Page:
Clifton King

Rookie - 193 Points (December 24,1943 / Long Beach, California)

Sunday Ride - Poem by Clifton King

When you ride a motorcycle
it’s not important the roads you travel
lead to where you’re going.

The back road to Laguna Beach
snakes through Silverado Canyon
where clusters of small cabins
cling to hillsides, hidden
by a camouflage of trees and shadow.
You carve your way down the valley,
attack each turn, lean deep, defy gravity
and common sense. Your foot pegs
leave long scars in the pavement.
That staccato rasp of straight pipes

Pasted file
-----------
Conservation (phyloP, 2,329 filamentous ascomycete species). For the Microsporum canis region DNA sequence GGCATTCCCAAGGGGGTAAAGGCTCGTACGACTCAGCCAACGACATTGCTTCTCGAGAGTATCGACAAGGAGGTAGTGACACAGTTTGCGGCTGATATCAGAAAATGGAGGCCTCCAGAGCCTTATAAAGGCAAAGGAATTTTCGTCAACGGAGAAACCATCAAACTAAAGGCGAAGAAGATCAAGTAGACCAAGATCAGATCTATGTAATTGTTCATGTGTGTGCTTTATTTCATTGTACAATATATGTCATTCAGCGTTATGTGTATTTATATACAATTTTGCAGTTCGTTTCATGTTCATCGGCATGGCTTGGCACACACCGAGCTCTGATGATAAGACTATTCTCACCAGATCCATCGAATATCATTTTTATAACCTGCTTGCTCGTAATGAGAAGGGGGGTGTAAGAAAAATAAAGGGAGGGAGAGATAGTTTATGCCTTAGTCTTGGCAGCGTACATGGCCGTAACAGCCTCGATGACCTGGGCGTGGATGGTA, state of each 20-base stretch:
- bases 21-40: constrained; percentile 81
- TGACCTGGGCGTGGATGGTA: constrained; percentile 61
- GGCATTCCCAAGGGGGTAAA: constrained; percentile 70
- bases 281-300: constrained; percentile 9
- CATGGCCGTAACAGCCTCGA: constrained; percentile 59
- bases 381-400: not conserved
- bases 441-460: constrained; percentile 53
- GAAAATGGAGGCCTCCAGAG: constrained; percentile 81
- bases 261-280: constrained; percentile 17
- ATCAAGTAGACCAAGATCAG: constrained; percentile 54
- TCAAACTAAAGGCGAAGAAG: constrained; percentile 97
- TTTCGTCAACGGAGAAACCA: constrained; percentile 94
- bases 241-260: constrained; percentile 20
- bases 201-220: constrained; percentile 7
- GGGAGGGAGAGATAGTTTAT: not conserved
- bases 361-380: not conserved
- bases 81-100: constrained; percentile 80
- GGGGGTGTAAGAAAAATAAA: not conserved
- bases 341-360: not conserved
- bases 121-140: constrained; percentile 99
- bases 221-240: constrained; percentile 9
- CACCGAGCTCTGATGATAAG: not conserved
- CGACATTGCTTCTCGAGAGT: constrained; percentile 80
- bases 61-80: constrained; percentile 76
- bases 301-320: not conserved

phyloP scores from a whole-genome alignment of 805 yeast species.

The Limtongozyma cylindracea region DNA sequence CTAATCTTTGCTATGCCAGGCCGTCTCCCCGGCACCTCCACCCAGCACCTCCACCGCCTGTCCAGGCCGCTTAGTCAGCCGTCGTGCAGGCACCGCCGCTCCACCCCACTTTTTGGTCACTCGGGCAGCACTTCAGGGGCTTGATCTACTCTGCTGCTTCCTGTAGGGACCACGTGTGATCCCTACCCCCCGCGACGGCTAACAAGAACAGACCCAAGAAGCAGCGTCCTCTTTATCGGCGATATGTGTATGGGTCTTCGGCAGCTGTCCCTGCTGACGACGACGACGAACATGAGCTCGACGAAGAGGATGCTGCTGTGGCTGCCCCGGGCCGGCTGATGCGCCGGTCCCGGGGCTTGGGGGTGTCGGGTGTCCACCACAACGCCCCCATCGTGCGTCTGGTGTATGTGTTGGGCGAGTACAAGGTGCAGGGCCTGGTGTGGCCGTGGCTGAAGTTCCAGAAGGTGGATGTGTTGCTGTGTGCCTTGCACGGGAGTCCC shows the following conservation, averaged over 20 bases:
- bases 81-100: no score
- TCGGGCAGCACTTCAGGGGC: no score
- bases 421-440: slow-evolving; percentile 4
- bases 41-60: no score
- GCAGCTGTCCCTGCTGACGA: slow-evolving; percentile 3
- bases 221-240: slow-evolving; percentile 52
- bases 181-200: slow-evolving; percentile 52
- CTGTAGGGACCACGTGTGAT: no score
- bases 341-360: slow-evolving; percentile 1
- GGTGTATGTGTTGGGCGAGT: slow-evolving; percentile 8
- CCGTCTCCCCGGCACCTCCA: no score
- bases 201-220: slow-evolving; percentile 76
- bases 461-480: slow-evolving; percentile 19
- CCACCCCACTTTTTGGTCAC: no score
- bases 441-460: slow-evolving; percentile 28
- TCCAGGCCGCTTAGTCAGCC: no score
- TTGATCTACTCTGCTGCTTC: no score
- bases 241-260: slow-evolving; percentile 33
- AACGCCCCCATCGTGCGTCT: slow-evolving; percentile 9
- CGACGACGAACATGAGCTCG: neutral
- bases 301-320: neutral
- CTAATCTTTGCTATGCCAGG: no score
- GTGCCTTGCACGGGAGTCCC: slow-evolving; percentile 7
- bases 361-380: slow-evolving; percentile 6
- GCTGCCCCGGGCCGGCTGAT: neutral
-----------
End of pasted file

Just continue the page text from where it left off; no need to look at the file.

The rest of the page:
hangs in the air as you dash
through tunnels of shade,
flash across plateaus of sunlight.
Then, just as sudden as death itself,
clouds erase the sky and rain falls.
That double yellow becomes slick
as a used car salesman. Raindrops
sting like gravel tossed from heaven.
You creep into Laguna Beach,
find a Laundromat, strip down
to your boxers. There you stand,
a skinny, shivering seventeen-year-old,
wondering what might happen
should someone come in to do laundry.

Topic(s) of this poem: poem

Form: Free Verse

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Poem Submitted: Saturday, August 15, 2015

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